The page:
February 1998

Gemstones & Pearls: Gemology


Huge demand for pearls has given new meaning to the phrase "the pearl of great price" - especially South Sea and Tahitian pearls. Here's what to show customers on a budget


South Sea white and Tahitian black pearls were in such demand in 1997 that some American dealers reported a 50% increase in sales this past holiday season over the same period of 1996.

But this and similar demand worldwide has made gem and fine qualities harder to come by. When a jeweler can't find - or a customer can't afford - the very best, Armand Asher of New York dealer Albert Asher & Co. suggests compromises:


  • Go for graduated. The "straighter" the strand is required to be - ranging only from 11mm to 12mm, for instance - the harder it is to match pearls from limited stock. Recommend that the customer accept a wider range - 9mm to 14mm, for example.
  • Learn to love colors. The green-black ("peacock") and pink-black colors in Tahitian pearls and white to silver-white colors in South Sea pearls are still the most popular and, therefore, more costly and harder to find. Accept a more silver-gray color for black pearls or off-white for South Sea pearls.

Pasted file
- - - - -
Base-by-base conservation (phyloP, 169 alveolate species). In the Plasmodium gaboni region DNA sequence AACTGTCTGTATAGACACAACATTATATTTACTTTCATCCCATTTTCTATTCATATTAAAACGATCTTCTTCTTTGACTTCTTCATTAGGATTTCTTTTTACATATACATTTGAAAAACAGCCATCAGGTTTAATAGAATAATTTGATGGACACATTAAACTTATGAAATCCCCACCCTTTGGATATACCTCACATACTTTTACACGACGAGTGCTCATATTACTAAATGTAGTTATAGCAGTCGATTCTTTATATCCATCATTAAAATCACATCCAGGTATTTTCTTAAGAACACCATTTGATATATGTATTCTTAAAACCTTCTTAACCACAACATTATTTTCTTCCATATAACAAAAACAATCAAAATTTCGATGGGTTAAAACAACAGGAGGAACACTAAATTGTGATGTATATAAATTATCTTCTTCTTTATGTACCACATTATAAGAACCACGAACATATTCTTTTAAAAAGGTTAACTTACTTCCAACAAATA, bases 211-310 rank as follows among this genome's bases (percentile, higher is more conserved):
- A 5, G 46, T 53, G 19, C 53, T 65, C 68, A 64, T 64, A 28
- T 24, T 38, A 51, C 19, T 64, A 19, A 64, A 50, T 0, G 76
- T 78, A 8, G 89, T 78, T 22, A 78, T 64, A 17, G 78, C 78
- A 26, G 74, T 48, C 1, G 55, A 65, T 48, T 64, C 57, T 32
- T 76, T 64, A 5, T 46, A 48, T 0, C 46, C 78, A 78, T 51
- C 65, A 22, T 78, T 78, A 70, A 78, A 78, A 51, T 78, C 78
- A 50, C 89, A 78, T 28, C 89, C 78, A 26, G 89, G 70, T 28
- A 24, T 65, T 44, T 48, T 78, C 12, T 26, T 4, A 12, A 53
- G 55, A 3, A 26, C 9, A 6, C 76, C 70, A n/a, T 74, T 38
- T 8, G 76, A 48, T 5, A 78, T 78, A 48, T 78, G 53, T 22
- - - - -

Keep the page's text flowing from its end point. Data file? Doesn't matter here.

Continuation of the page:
• Shape up. Suggest off-round pearls. Unless they're looking for something truly unique, however, most customers don't like the drastic look of baroque shapes.
  • Seek surface cleanliness. Luster and lack of blemishes and pock marks are essential. Unless demanded by the customer's budget, Asher rarely likes to compromise the beauty of the pearl's surface.


- by Stacey King

Copyright © 1998 by Bond Communications.


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